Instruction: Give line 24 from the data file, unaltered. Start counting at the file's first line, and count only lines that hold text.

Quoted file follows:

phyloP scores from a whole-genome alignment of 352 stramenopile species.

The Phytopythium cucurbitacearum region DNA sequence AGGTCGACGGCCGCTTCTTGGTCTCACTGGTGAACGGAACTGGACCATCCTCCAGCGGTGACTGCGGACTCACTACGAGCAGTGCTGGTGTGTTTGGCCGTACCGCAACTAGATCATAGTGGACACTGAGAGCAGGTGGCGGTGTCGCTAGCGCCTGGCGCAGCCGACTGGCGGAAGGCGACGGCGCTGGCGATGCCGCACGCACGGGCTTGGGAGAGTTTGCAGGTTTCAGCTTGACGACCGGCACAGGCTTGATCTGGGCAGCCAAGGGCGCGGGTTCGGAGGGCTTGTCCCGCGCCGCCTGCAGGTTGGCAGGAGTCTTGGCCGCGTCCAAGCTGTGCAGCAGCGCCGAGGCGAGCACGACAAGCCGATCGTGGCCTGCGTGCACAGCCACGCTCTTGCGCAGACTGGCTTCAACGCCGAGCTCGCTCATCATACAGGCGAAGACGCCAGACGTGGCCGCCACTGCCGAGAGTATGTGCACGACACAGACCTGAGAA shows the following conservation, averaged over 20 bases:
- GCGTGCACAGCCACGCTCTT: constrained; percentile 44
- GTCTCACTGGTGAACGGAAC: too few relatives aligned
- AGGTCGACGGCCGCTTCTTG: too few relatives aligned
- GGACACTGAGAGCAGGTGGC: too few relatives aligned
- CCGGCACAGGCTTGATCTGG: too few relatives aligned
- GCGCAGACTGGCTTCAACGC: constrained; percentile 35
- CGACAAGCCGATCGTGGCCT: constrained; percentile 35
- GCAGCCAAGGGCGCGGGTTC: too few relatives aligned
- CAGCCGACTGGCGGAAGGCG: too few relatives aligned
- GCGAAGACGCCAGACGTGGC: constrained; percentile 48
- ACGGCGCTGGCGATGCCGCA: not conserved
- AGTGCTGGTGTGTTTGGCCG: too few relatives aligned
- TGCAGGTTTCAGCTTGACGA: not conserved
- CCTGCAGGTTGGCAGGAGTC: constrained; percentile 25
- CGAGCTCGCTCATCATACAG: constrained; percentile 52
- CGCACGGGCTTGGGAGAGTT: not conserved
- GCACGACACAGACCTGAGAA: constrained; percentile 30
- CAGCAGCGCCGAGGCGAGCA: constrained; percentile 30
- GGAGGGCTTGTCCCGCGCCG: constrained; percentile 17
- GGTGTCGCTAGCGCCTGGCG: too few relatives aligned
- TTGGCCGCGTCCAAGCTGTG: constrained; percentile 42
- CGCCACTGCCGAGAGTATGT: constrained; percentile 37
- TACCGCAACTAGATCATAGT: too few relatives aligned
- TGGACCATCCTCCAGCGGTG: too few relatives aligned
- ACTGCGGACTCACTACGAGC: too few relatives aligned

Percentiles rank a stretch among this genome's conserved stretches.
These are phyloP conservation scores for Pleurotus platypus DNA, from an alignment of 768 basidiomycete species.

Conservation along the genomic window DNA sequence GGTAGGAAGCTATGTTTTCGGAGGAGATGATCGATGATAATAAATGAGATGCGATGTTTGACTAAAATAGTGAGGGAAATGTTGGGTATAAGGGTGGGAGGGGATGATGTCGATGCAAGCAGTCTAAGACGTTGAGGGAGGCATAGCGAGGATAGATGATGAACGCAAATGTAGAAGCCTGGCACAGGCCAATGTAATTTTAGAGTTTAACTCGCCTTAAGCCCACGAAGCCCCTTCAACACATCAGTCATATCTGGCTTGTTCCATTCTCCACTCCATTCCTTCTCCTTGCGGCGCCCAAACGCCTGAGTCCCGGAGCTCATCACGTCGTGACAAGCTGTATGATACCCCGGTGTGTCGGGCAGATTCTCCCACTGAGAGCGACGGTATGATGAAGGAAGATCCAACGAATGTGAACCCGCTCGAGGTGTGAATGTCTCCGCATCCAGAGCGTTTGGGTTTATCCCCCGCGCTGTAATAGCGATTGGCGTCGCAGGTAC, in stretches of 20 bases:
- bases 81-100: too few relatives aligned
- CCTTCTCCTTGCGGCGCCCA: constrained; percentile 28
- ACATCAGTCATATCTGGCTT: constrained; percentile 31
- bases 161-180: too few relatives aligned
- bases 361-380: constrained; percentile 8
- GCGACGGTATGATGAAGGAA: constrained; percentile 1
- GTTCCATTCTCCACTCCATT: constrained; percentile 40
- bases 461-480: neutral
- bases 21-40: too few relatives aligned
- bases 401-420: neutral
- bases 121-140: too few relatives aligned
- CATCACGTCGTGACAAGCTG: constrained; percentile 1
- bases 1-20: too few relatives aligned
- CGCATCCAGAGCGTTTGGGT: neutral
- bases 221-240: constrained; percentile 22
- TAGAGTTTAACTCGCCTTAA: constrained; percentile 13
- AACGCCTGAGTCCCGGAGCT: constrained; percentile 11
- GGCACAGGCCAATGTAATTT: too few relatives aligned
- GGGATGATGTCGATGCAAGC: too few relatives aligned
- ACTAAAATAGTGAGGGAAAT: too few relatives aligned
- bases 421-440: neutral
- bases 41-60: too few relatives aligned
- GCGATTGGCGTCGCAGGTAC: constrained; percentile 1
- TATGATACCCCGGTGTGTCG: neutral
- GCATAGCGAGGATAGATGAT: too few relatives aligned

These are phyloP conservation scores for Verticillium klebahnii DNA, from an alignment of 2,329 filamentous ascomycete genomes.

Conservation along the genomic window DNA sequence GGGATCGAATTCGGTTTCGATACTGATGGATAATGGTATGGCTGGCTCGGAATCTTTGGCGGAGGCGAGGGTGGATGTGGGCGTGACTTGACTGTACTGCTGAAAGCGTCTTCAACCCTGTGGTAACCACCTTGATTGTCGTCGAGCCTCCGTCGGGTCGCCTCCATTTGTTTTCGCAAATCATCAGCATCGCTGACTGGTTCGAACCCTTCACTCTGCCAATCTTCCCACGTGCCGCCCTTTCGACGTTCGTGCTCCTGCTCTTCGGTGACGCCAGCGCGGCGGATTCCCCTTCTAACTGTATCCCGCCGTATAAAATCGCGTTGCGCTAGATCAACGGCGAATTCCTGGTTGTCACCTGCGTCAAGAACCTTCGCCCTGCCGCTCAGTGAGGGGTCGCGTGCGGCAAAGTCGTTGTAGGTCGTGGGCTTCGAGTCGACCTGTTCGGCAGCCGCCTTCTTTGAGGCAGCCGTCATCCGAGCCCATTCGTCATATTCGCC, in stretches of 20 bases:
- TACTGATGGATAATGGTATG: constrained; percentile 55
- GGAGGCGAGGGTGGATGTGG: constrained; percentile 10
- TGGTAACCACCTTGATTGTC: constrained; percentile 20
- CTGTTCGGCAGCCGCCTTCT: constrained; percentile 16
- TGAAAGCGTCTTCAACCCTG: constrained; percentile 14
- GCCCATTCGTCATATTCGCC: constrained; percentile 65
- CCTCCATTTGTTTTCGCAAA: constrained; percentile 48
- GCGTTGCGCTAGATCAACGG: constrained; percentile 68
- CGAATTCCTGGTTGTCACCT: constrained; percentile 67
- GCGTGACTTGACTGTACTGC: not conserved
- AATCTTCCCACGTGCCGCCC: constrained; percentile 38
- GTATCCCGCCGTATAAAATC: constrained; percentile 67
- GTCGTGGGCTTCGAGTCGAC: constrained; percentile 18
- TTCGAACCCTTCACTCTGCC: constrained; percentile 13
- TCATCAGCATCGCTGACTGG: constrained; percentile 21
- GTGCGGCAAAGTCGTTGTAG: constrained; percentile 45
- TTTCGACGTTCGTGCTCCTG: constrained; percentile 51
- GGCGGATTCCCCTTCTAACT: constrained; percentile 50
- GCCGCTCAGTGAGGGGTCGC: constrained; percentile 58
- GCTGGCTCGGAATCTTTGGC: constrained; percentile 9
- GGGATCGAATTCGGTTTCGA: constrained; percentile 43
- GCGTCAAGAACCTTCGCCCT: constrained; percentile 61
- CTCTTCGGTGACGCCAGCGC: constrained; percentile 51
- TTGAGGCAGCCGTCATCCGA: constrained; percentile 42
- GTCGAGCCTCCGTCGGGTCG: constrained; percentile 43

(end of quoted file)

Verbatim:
- CGCCACTGCCGAGAGTATGT: constrained; percentile 37